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Global health with justice

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ALTHOUGH the title of Gostin’s latest book, Global health law, may suggest a dry legal tome, it is, in fact, a highly readable exploration of the major issues and debates in the field of international health policy and governance. For those new to the field, Gostin offers an insightful overview of the overarching legal and policy regime and key institutional actors. However, the book is not a neutral primer in the basics of health law. Rather, Gostin’s ultimate goal is prescriptive: he sets forth in Chapter 1 his vision for “global health with justice” as requiring a more equitable distribution of health resources than the current status quo. In turn, much of the book is devoted to making the case for the political, legal and institutional reform that would be necessary to achieve this end.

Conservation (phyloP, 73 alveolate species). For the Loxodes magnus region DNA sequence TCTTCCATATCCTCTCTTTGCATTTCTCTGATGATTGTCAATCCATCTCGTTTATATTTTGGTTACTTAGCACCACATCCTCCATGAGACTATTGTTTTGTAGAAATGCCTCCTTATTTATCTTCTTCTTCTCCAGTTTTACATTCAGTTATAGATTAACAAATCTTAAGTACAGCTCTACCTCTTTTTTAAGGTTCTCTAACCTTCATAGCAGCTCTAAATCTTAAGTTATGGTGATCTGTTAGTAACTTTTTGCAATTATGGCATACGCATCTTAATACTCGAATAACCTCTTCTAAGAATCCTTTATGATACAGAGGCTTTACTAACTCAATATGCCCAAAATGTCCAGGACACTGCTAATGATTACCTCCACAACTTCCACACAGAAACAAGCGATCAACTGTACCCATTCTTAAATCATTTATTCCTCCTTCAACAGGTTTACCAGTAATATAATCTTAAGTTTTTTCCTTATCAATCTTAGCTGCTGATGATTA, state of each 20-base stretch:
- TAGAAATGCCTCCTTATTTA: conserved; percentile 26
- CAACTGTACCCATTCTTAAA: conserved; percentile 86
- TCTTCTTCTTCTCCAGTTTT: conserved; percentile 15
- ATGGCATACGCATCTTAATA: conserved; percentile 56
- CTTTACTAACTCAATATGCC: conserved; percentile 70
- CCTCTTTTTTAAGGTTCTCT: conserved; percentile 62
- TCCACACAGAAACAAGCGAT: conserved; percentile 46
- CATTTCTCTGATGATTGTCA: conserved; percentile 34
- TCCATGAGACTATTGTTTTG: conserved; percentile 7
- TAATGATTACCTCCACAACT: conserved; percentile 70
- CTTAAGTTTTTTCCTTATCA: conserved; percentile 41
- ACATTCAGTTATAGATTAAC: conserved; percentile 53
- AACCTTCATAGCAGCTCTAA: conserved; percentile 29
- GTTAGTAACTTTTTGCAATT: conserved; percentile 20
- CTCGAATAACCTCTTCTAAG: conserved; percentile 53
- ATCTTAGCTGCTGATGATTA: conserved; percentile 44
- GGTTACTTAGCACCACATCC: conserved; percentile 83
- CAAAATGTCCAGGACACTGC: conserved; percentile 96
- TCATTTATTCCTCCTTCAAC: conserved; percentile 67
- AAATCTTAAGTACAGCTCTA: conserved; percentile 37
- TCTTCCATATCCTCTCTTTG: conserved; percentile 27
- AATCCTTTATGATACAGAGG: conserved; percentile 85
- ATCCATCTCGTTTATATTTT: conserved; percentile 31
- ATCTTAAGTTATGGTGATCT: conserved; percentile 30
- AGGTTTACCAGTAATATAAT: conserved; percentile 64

“Global health law” is not a clearly defined set of legal instruments — rather, it includes both “hard” law (treaties that are binding on state parties) and “soft” law (non-binding agreements by states). Given this complex legal landscape, as well as the fact that much of the relevant legal architecture does not specify concrete obligations for state parties, Gostin takes a more expansive approach to the field. He examines not only international legal frameworks and relevant agreements, but also good governance practices for key institutions, such as the World Health Organization, as well…

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